Home Residential Property London ranks as the nation’s second home capital

London ranks as the nation’s second home capital

by LLP Editor
30th Jun 22 12:29 pm

Research by specialist property lending experts, Octane Capital, reveals that while secondary property purchases account for just 23% of all home purchases in England, this climbs to 29% in London, with this proportion hitting more than 50% in some boroughs.

England’s housing market has been on fire for the last two years. Demand is high so prices are high and one reason for this is people buying additional properties. In fact, 10% of the population are thought to own an additional property, with the vast majority investing in a buy-to-let rental property.

Analysing data on additional property purchases made in the last financial year, Octane Capital has found that there were 230,800 additional property purchases which equates to 23% of all housing market transactions.

Regionally, those places where additional homes account for an above average portion of the market include Yorkshire & Humber (24%), the North West (26%), and North East (26%), but nowhere do they account for a more substantial slice of the market than in London, where 35,100 additional home purchases equate to 29% of all housing market transactions.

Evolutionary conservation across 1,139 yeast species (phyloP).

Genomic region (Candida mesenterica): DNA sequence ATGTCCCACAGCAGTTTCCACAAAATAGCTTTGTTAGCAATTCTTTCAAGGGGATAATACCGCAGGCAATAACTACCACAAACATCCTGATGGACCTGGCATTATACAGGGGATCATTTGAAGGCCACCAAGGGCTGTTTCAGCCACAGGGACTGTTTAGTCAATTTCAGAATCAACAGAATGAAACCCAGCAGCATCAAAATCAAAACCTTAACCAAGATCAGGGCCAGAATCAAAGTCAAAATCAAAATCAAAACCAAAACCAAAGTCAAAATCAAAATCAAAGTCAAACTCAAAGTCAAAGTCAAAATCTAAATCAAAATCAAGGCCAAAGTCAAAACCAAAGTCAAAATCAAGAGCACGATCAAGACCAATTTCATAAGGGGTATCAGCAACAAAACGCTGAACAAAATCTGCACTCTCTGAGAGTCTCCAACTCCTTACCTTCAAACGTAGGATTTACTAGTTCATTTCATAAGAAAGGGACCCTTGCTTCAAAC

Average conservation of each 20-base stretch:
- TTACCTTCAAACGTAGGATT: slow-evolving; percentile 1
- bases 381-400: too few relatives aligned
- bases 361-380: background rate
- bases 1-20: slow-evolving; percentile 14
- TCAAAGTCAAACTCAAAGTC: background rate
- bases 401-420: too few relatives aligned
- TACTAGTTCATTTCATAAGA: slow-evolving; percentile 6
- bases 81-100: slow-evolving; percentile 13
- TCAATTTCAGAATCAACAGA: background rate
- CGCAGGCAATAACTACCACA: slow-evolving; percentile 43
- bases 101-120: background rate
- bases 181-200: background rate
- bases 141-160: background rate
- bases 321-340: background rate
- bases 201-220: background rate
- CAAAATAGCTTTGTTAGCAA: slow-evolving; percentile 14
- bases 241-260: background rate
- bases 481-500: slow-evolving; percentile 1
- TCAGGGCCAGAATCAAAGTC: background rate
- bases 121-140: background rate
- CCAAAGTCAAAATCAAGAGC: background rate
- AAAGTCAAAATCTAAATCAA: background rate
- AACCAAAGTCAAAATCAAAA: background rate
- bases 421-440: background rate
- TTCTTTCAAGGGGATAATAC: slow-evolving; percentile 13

This makes London the second home capital of the country and here’s a breakdown of additional home purchases on a borough-by-borough level.

The most active additional home market in London is Kensington & Chelsea where 1,200 additional home purchases equate to 52% of all market activity in the borough.

Westminster isn’t far behind, with additional homes accounting for 48% of all transactions, followed by Camden (38%), Harrow (38%), and Brent (37%).

The boroughs with the lowest percentage of additional homes are Waltham Forest, Lewisham, and Bexley, in all of which they account for 21% of market activity.

CEO of Octane Capital, Jonathan Samuels, commented: “Some may frown upon second home owners, but the fact of the matter is that the vast majority are buy-to-let landlords, not high-end homeowners restricting stock availability by purchasing rarely used holiday retreats.

So while almost a quarter of all transactions may be attributed to second homes, these purchases are serving a vital purpose, providing much needed rental market stock to a nation that is becoming increasingly more reliant on long-term renting as a means of living.

Of course, there are exceptions to the rule and London’s prime market is certainly one of those exceptions. Across the likes of Kensington and Chelsea and Westminster a higher propensity for second home ownership is undoubtedly being driven by wealthy homeowners increasing their own private portfolio, rather than investing in buy-to-let opportunities.”

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